You're Doing it Wrong with Mark Henderson Leary

Cameron Herold

Episode Summary

Well known executive coach Cameron Herold boldly shares his surprising perspective on high performance leadership during times of crisis and economic downturns.

Episode Notes

WARNING: Explicit Language.  Just saying...

The author of 5 books, and a well known coach of hundreds of businesses, Cameron Herold give us his perspective on leading in difficult times. 13 years after Mark and Cameron first met, they connect the dots on what has  happened since then. 

7:30 - What is Trump doing right?

15:05 - How to force yourself to start to really take advantage of the opportunity now.

29:56 - When optimism can cost you your pay day.

44:45 - "I'm struggling and I'm not sure my way out."

73:18 - Cameron's  PR, marketing, and advertising approach, summarized.  

 

Get in touch: 

Mark Leary: www.linkedin.com/in/markhleary | www.leary.cc 

Cameron Herold:  www.cameronherold.com |  www.cooalliance.com | cameron@cameronherold.com |  https://www.facebook.com/cameronherold/ |  https://www.instagram.com/cameron_herold_cooalliance/?hl=en

 Production credit: 

Engineering / Post-Production: Jim McCarthy 

Art / Design: Immanuel Ahiable

Episode Transcription

Mark [00:00:00] So we're rolling, cool. 

Mark [00:00:00] We are live! This is "You're Doing it Wrong" with Mark Henderson Leary and my name is Mark and I have a passion that you should feel in control in your life. So what I do is I help entrepreneurial leaders to get a little more control of their business. 

Mark [00:00:16] And wow, are we in an interesting time where that is a hot topic for a lot of people. So today I'm truly honored to have a guest that - it's an honor because Cameron is the mastermind behind hundreds of companies and their exponential growth. 

Mark [00:00:35] His clients range from a monarchy to a big 4 wireless company. He's the author of five books. I've got two of them here. I've got Double Double, I've got Vivid Vision, which I re-read the last couple of days. 

Mark [00:00:47] It's just fantastic stuff. Top rated international speaker, the founder of the C.O.O. Alliance, which is, as far as I know, the only organization really focused on second commands in the way that he focuses it. And more importantly than any of that, he's the guy who put me on my path to where I am today, 13 years ago.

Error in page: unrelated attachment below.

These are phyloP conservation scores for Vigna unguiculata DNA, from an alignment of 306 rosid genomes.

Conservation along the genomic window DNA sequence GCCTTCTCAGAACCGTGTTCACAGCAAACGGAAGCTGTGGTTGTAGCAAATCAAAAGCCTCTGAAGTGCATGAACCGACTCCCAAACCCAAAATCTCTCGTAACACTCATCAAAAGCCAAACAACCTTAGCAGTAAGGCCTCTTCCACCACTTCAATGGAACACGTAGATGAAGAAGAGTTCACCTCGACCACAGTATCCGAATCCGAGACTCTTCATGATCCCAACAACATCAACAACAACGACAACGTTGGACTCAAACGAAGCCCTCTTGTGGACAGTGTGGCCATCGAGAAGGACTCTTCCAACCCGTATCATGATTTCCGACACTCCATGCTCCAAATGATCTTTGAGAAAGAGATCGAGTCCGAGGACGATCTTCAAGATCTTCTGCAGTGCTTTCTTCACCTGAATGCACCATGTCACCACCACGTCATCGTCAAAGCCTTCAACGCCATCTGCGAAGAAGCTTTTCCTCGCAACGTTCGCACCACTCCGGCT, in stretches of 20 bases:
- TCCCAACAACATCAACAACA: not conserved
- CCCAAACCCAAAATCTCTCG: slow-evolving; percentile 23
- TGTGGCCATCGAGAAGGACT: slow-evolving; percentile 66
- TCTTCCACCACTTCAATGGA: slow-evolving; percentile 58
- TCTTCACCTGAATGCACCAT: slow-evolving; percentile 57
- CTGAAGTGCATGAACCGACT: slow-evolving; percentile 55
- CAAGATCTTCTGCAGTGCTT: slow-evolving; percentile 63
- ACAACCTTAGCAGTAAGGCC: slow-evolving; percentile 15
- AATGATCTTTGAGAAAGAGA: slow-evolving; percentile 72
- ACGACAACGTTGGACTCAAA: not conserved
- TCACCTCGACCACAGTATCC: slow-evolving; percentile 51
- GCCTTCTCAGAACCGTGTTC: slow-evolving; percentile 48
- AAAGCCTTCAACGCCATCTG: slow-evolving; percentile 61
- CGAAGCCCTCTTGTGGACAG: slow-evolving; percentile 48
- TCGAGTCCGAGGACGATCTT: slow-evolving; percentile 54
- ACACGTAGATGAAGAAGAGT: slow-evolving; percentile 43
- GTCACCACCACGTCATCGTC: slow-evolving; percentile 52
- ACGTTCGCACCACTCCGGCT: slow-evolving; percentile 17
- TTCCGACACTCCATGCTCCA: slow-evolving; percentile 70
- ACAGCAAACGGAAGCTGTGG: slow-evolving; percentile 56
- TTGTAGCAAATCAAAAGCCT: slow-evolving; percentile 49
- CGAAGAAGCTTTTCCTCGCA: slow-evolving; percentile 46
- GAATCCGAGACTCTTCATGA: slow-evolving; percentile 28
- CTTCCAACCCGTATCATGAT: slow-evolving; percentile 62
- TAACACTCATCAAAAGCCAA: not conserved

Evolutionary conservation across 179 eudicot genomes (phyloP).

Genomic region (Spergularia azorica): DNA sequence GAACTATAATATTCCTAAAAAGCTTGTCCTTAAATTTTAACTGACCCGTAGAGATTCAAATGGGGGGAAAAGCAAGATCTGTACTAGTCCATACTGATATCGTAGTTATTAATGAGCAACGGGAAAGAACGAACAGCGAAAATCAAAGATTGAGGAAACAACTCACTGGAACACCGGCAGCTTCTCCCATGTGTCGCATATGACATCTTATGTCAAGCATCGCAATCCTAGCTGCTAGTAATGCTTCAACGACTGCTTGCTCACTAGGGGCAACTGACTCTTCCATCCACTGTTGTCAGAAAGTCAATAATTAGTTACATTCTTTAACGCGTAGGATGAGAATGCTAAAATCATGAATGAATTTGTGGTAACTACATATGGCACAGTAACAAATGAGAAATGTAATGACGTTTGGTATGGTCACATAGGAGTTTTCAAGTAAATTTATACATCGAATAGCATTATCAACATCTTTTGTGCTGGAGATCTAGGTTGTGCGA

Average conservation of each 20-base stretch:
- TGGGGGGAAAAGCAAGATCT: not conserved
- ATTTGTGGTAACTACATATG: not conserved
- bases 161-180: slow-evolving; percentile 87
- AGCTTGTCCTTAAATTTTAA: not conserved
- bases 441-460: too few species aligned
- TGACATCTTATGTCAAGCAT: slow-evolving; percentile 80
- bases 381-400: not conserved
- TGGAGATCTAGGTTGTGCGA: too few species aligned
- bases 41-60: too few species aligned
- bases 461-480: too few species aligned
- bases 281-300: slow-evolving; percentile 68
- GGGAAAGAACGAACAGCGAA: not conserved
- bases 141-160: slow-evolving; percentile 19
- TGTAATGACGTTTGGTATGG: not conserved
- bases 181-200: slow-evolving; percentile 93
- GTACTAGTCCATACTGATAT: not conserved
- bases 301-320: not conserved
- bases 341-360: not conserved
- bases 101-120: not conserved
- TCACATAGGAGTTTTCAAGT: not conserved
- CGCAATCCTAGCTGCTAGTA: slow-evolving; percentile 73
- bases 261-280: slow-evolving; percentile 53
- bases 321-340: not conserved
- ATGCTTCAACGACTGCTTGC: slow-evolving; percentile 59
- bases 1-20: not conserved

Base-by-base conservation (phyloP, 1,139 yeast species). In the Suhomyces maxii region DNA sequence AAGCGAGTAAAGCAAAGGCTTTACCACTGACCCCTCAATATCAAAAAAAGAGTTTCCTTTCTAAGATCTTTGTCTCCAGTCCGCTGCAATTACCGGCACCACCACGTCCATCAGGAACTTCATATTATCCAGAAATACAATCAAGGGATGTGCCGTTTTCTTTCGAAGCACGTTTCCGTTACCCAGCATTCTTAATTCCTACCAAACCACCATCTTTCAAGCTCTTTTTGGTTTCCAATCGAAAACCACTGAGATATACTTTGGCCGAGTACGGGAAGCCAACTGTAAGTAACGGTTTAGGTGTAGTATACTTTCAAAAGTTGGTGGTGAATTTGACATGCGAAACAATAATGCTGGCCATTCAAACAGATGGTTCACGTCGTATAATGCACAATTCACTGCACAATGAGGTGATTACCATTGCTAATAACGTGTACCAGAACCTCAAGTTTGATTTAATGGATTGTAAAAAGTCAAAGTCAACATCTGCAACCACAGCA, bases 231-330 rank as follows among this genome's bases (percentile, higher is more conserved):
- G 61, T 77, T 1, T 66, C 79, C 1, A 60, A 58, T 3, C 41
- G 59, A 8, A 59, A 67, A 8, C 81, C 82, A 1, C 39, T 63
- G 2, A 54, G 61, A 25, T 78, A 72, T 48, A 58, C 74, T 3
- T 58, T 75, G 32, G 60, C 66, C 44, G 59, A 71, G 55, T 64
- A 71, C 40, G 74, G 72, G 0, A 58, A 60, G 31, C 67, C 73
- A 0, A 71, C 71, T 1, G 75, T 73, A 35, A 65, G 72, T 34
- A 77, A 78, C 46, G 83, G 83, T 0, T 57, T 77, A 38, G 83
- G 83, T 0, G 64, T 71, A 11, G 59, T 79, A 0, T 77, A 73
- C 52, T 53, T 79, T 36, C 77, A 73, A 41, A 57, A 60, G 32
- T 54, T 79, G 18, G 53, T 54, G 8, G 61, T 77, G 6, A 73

Cameron [00:01:09] Wow. 

Mark [00:01:11] Welcome, Cameron Herald. 

Cameron [00:01:11] Mark, thanks for having me. I appreciate it. So walk me back 13 years. How did that - was it -what was that from? 

Mark [00:01:19] So you spoke in Houston -. 

Cameron [00:01:22] Wow! That was May of 2007. 

Mark [00:01:25] Yeah. Yeah. Forever ago when I ran into you. 

Cameron [00:01:30] I know about you guys. It was two weeks after I left 1-800-Got-Junk. So it would have been around May 26, 2007. 

Mark [00:01:38] Around... OK. So your memory is much better than mine. So, yeah, I knew you had just left, but two weeks? Wow.

Cameron [00:01:44] Well, this funny story... So I had left 1-800-Got-Junk. Brian was the CEO, is my best friend. And I had an event booked with Austin, Houston and Dallas on the same week due to three chapters in a row speaking at all three chapters. 

Cameron [00:02:00] And one of the chapters assumed that because I was no longer with 1 800 got junk, I wouldn't be speaking, and they booked Simon Sinek to speak in my place. This is before anyone knew who Simon was. Simon had been on our board for a couple of years. He'd stayed at my home. We'd like, we used to pull practical jokes with each other. 

Cameron [00:02:20] And I called Simon like, hey, it looks like we're speaking of the same event. And he goes, I'm in Dallas. He goes, No, no, man, you got pulled. I'm like, what do you mean, I got pulled? I'm speaking on Wednesday. I'm speaking Thursday in Houston. He goes, No, they pulled you. He goes, you know, Rick called me and told me that I'm speaking instead of you. 

Cameron [00:02:35] Like, what the fuck? Well, I'm sitting in the audience. I'm like, well, I'm coming anyway. So I've got my hotel in flight. 

Cameron [00:02:42] So I sat in the audience at the event I was supposed to speak at, watching Simon speak because they thought I wasn't being there speaking. I spoke to you the day after.